This image, incidentally, comes from my favourite fairy tale. In Tam Lin, included here as Fearless Fiona And The Spellbound Knight, the heroine rides out at midnight to confront an evil faerie queen and prevent a young man from being given as tribute to hell. I came to this story through folk music and something about it felt different from the same-old-same-old stories which I knew from repeated tellings. There was something about Tam Lin which, even in my teens, I was unable to explain. 

And of course, that image says it all. The heroine was brave. Not the wimpy, waiting around without complaint brave, but the kind where she took things into her own hands, faced her fears and remained resolute in her position. She had guts. She had authority as a character. 

Forgotten Fairy Tales Of Brave And Brilliant Girls offers young readers this very thing. Girls need to see themselves at the centre of the action from an early age to believe that their strength and intelligence is equal to that of a boy.

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The stories are retold in a way that is suitable for younger readers. The writing is strong and rich in detail and the book could very definitely grow with the reader and remain a favourite. In fact, these would be lovely to read aloud as a group or to reenact together. Tales included are English, Scottish and European but vary from the best-known stories. This would be a lovely book to help readers think more broadly about fairy tales and folklore and to give them a hunger for more tales. 

The illustrations are bold and colourful and bring the stories to life. I especially love the towering, waving nettles in the illustrations of The Nettle Princess, and the picture of Tam Lin with his armour wrapped in flowers. 

It is always encouraging to see anthologies which aim to challenge outdated narratives. A lovely introduction to the diversity and richness which stories can offer. 

 

Thanks to Usborne Publishing and Rontaler Events for my copy. Opinions my own.

Feminist/Gender Equality · Picture Book Reviews · Picture Books

Review: Ladybird Tales Of Adventurous Girls

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Review: Ladybird Tales Of Adventurous Girls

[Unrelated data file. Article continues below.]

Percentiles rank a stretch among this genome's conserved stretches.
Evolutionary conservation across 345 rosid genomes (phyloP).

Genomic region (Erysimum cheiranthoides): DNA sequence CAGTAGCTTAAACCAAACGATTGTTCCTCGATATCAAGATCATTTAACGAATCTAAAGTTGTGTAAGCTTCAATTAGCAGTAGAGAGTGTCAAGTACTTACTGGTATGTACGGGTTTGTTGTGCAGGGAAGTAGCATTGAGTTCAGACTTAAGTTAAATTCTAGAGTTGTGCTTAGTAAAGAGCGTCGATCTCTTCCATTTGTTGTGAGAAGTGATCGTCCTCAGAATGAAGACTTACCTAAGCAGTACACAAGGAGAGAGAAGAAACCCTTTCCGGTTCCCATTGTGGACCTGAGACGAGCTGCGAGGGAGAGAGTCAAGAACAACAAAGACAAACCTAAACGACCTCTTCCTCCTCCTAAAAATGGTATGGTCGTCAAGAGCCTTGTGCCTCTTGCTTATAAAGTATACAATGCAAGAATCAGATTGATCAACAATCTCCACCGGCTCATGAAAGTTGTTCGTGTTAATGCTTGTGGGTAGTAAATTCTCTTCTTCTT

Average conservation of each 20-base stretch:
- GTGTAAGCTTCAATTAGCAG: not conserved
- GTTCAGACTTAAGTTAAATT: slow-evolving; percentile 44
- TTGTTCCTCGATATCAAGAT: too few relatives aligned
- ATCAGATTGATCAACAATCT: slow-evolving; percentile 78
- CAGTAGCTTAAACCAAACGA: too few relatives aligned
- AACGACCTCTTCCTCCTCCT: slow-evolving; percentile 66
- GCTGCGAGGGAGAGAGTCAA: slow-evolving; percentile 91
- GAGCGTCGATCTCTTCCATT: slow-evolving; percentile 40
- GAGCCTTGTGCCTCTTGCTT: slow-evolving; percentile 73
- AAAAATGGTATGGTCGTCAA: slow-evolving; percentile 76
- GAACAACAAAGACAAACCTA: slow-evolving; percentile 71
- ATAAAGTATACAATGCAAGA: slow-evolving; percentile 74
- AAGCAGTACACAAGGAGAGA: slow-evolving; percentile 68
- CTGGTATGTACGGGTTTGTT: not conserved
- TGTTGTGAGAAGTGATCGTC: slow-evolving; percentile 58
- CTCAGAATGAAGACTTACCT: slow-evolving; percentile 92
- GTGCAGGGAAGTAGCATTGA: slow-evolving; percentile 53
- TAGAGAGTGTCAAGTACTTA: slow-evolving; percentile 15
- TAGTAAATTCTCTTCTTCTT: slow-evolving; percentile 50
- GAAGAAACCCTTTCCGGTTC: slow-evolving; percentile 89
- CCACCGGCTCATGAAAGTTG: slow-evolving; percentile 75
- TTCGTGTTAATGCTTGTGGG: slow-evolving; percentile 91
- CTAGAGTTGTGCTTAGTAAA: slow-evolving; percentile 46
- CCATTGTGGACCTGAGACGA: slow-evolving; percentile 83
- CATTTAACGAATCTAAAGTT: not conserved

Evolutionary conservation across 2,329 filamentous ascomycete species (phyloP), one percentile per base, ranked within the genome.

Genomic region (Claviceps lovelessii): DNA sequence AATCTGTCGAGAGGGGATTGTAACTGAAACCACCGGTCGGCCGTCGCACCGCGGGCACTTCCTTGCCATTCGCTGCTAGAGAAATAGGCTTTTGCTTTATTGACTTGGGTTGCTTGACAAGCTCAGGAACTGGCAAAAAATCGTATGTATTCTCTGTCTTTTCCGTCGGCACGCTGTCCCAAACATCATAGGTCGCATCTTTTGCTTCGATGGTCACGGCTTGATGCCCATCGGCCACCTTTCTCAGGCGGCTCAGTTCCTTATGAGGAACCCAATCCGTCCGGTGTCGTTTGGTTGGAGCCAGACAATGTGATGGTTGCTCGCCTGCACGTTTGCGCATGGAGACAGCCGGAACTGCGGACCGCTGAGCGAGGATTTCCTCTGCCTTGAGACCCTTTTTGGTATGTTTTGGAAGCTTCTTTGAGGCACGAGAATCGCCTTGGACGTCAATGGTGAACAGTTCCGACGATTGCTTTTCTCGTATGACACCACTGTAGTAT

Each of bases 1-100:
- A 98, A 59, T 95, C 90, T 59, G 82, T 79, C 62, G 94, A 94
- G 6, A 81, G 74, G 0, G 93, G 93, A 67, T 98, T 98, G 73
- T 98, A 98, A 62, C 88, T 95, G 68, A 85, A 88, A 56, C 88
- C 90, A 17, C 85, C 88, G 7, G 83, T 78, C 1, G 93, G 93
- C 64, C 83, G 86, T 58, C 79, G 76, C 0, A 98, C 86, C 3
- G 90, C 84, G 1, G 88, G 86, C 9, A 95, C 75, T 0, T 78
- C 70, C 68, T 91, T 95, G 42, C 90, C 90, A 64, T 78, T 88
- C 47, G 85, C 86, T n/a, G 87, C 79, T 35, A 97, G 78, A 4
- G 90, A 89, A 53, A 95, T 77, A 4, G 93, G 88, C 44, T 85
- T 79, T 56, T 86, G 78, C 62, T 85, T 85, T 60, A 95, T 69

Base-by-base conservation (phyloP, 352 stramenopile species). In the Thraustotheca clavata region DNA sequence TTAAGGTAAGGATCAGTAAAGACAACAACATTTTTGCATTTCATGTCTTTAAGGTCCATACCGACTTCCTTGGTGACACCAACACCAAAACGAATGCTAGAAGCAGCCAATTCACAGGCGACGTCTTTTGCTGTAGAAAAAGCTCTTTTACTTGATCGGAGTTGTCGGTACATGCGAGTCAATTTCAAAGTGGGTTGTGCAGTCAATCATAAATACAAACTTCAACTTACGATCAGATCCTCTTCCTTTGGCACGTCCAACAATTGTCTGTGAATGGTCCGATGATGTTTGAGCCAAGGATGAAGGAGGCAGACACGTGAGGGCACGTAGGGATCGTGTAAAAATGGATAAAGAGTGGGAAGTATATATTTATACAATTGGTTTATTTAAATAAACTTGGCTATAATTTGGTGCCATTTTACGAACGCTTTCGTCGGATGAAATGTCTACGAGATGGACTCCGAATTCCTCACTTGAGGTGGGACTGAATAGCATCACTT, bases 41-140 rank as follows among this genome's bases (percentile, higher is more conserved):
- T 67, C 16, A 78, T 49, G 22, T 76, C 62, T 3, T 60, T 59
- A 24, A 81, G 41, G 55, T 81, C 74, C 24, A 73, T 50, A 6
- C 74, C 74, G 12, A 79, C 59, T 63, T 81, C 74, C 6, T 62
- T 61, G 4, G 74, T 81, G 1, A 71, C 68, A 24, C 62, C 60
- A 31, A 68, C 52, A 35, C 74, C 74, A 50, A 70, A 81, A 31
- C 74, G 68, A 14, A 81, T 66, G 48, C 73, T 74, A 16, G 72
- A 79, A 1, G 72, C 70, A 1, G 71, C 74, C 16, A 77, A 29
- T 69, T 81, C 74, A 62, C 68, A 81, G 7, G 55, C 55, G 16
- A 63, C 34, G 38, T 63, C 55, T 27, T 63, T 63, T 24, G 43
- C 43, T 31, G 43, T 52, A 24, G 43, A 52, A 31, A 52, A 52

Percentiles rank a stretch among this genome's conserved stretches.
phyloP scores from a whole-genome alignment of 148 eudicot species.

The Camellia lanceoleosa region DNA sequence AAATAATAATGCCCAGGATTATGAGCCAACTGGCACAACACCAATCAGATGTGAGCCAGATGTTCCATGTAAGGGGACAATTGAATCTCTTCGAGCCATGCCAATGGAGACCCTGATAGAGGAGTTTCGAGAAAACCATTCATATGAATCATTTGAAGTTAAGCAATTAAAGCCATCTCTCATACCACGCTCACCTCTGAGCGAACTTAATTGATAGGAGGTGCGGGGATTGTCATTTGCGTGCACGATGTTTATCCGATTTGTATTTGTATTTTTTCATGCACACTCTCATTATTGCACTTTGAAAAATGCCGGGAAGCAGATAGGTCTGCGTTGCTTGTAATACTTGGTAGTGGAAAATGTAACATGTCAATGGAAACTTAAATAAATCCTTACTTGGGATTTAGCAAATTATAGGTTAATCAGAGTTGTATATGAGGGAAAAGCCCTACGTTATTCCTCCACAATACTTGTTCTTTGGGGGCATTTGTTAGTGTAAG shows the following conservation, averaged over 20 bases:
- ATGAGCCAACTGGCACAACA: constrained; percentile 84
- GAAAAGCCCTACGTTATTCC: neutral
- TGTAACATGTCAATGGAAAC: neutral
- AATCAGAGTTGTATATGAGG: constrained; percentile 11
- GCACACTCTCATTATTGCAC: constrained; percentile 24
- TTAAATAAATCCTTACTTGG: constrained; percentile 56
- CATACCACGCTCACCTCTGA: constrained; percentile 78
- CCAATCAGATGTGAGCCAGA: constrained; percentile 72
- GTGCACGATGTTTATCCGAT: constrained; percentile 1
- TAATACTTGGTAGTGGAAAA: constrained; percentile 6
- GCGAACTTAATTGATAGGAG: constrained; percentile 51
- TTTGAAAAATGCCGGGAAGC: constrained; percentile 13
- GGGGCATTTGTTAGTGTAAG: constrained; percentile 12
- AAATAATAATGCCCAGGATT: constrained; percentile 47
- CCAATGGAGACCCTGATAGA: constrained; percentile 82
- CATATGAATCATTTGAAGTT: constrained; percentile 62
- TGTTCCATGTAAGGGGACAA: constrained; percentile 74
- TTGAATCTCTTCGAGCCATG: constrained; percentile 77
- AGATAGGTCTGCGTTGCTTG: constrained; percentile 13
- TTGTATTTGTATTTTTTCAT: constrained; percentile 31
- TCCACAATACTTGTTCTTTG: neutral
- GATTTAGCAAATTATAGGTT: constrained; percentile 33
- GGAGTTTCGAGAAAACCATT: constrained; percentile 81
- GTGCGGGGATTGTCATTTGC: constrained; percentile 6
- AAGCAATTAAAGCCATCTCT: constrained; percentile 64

Stories retold by – Julia Bruce 

Illustrators – Olga Baumert, Molley May, Kerry Hyndman, Hannah Tolson, Hannah Peck and Holly Hatam, 

 

Once upon a time there was a girl … 

Join six girls from around the world, in six separate stories, as they set off on an adventure and use their courage, strength, and intelligence to return safely home. 

This collection of bedtime stories features familiar tales, such as the Snow Queen, but the stories are told with a difference. Every story has a girl at the centre. Hansel and Gretel? Try Gretel and Hansel. It was Gretel who pushed the witch in the oven and saved her brother. Without spelling it out, the stories show readers that girls can be intelligent, brave and resourceful. 

It also features girls from around the world. It is so important for young readers to see that people from different cultures can encounter the same feelings and demonstrate the same skills. 

The book is a beautiful collection of fairy tales. It would make a lovely present for a younger child or a less-confident reader – the stories are short enough that nobody will lose patience and there is a full-colour illustration on every other page. 

A different illustrator was chosen to work on each story. This adds to the experience because without reading a single word each story has a unique feel. Every story has a decorative title spread and beautiful full-page illustrations. 

Not only is this a wonderful collection of fairy tales, it puts girls at the centre and shows how much they can do. This would be a wonderful book to keep on a bedside table or to share with a class in KS1/Lower KS2. 

 

Thanks to Ladybird Books for my copy of Ladybird Tales Of Adventurous Girls. Opinions my own.